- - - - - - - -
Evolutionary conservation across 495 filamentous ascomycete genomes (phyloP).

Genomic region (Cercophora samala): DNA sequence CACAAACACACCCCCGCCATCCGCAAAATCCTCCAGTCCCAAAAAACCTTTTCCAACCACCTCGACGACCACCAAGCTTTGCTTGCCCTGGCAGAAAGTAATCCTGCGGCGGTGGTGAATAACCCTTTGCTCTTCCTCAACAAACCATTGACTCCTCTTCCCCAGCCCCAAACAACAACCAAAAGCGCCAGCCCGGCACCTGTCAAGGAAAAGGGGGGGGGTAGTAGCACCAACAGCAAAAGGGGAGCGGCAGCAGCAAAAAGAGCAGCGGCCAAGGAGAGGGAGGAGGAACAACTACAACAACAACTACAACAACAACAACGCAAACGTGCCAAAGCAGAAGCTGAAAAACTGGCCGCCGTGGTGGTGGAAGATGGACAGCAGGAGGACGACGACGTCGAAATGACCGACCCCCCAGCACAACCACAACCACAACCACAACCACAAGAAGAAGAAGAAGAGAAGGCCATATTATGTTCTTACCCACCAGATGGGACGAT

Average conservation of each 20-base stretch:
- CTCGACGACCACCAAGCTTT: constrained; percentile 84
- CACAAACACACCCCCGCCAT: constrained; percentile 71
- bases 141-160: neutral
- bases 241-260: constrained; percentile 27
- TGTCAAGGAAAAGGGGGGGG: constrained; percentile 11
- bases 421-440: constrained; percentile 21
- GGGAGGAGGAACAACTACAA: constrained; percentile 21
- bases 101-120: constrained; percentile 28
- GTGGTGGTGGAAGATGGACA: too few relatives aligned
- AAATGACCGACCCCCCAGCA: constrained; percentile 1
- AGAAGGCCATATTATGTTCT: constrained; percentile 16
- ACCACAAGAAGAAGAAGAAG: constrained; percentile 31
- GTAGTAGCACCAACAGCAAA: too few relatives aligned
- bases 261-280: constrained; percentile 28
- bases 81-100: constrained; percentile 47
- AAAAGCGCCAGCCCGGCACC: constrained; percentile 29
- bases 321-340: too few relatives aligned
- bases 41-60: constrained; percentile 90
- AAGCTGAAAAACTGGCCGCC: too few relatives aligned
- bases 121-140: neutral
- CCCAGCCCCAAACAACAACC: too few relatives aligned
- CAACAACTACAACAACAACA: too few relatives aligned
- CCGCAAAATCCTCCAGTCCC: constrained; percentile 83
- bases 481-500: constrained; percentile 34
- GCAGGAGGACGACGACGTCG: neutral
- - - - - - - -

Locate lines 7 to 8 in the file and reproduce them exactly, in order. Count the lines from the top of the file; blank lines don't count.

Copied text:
- bases 241-260: constrained; percentile 27
- TGTCAAGGAAAAGGGGGGGG: constrained; percentile 11